The U.S. and South Korea are heading for a showdown over trade.
Officials will meet in Washington this week to start talks aimed at renegotiating Korus, the free trade agreement that has linked the two economies for nearly six years.
President Trump has been hugely critical of the deal, slamming it during his campaign as "horrible" and a "job killer." Since taking office, he has threatened to yank the U.S. out of it altogether.
The talks over its future could have major implications for how other countries approach trade negotiations with Trump -- and for the tense situation over North Korea.
What are the negotiations about?
Korus was inked back in 2007, but didn't come into force until five years later.
It eliminated tariffs and other barriers to trading in things like agricultural products, cars and industrial goods.
Trade in goods and services between the two countries has soared since. In 2016, it hit nearly $150 billion. South Korea is now the sixth biggest U.S. trading partner.
South Korea hasn't been keen to renegotiate Korus, but it bowed to U.S. pressure to do so late last year.
What's at stake?
For Trump, overhauling trade deals that he says are unfair to the U.S. means fulfilling a big campaign pledge.
But Troy Stangarone, a senior director at the Korea Economic Institute of America, a Washington-based think tank, says Trump's criticism of the South Korean deal is misguided.
He points out that under Korus, the U.S. has seen substantial growth in the value of services it sells to South Korea.
And after ballooning in the early years of the deal, the overall U.S. trade deficit with South Korea is now in decline, according to another Korea Economic Institute director, Phil Eskeland.
In any case, U.S. withdrawal from Korus looks unlikely. It would hurt beef farmers, who are big exporters to South Korea.
What's going to be the focus for Trump?
Automobiles make up a huge part of the U.S. trade deficit with South Korea, so they are "likely to be a major focus point," said Krystal Tan, an economist at research firm Capital Economics.
She predicts the U.S. may try to get South Korea to relax stringent emissions standards and push for more U.S.-made parts to be used in South Korean vehicles that are exported to the U.S..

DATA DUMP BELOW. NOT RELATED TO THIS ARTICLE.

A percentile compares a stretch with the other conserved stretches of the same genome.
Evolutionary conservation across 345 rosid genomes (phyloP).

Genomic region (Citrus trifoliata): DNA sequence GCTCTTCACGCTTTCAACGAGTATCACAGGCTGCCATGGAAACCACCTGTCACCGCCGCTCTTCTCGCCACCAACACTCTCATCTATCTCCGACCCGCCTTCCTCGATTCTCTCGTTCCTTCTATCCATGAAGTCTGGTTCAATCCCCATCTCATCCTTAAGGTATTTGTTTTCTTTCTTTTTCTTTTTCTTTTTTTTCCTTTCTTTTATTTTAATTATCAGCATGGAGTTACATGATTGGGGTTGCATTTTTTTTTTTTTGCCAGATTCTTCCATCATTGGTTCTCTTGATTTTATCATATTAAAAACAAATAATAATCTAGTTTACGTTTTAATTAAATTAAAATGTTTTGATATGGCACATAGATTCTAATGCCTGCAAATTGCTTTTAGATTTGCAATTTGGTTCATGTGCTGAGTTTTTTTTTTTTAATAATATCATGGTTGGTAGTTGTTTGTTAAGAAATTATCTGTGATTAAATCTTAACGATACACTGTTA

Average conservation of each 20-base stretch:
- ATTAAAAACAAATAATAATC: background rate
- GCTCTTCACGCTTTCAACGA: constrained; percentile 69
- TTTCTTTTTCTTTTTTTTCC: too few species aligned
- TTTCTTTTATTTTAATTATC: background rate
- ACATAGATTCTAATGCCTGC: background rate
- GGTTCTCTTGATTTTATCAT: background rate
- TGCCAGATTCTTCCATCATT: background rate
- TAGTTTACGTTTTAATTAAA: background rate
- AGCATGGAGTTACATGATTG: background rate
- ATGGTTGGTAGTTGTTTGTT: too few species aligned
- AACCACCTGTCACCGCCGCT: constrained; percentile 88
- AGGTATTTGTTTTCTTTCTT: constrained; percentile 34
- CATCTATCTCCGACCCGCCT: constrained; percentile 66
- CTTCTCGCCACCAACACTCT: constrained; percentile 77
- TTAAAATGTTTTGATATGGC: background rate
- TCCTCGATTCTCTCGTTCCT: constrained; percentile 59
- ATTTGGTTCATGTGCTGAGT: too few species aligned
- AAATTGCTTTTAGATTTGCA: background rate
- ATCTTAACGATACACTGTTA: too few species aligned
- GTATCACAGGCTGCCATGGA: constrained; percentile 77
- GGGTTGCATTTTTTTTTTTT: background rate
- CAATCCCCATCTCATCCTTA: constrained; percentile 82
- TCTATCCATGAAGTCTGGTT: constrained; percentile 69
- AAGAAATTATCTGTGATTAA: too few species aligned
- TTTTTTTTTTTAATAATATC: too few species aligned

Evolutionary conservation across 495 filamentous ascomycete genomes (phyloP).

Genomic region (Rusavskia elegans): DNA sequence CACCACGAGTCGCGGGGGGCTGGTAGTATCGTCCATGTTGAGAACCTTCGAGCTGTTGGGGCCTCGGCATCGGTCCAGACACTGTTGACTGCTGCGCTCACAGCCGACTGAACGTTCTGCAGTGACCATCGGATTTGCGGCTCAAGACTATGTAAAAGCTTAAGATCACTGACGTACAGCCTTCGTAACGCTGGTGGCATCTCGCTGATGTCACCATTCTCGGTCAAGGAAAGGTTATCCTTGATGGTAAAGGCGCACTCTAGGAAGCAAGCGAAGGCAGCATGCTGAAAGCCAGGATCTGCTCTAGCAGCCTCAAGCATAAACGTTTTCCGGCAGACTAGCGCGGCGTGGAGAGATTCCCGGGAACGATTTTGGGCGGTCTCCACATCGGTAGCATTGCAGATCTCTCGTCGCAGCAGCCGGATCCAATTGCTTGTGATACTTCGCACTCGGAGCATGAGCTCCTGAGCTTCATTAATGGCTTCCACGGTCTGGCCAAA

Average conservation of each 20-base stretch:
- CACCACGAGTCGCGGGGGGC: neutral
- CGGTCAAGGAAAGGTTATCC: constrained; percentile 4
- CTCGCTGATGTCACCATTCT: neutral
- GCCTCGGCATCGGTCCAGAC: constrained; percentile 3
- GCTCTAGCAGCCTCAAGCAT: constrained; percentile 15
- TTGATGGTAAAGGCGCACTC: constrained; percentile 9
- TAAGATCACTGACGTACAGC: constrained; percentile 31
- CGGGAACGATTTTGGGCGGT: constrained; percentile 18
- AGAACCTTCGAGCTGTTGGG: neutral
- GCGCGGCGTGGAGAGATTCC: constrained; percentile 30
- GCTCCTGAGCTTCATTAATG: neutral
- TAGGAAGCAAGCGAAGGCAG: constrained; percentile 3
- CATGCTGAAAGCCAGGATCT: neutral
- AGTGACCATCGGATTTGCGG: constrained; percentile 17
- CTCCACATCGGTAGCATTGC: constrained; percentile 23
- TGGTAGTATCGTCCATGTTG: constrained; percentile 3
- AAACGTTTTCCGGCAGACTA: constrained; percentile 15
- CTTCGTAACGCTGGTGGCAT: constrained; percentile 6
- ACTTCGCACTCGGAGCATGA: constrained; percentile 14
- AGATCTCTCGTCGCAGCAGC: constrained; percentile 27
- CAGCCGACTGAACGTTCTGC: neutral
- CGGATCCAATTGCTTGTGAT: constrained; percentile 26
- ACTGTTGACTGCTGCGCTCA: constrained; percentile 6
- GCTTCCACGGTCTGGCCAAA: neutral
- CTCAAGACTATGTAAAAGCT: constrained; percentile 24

But some observers aren't convinced autos alone will make much of a dent in the trade deficit, which Trump views as the gauge of economic relations between two countries.
Instead, the U.S. might have to focus on services. For example, changing rules that would make it easier for American companies in legal and digital businesses to operate in South Korea.
What does it mean for other U.S. trade partners?
Countries around the world will be watching the talks with South Korea very closely to see how Trump and his team tackle one-to-one negotiations.
Japan, which also runs a big trade surplus with the U.S., appears reluctant to engage in talks with the Trump administration on a bilateral free trade deal.
Stangarone said that Trump needs to show during the South Korea talks that these sorts of negotiations can be good for U.S. trade partners, too, which will mean making concessions.
"If the talks are too one-sided, it will discourage other countries," he said.
The South Korea deal isn't the only one in Trump's sights. His administration is already renegotiating NAFTA, the 24-year old agreement between the U.S., Canada and Mexico.
What about North Korea?
The trade talks come at a delicate time on the Korean peninsula.
Tensions between the U.S. and North Korea spiked last year as Kim Jong Un's regime pushed ahead with its nuclear weapons program.
A disagreement between the U.S. and South Korea over trade could strain ties between the two key allies. That could prompt other U.S. partners, like Japan, to question U.S. commitment to security in the region.
"Bilateral cooperation is paramount," Stangarone said. "The U.S. and South Korea cannot afford for the talks over the [trade deal] to deteriorate and tensions to spread."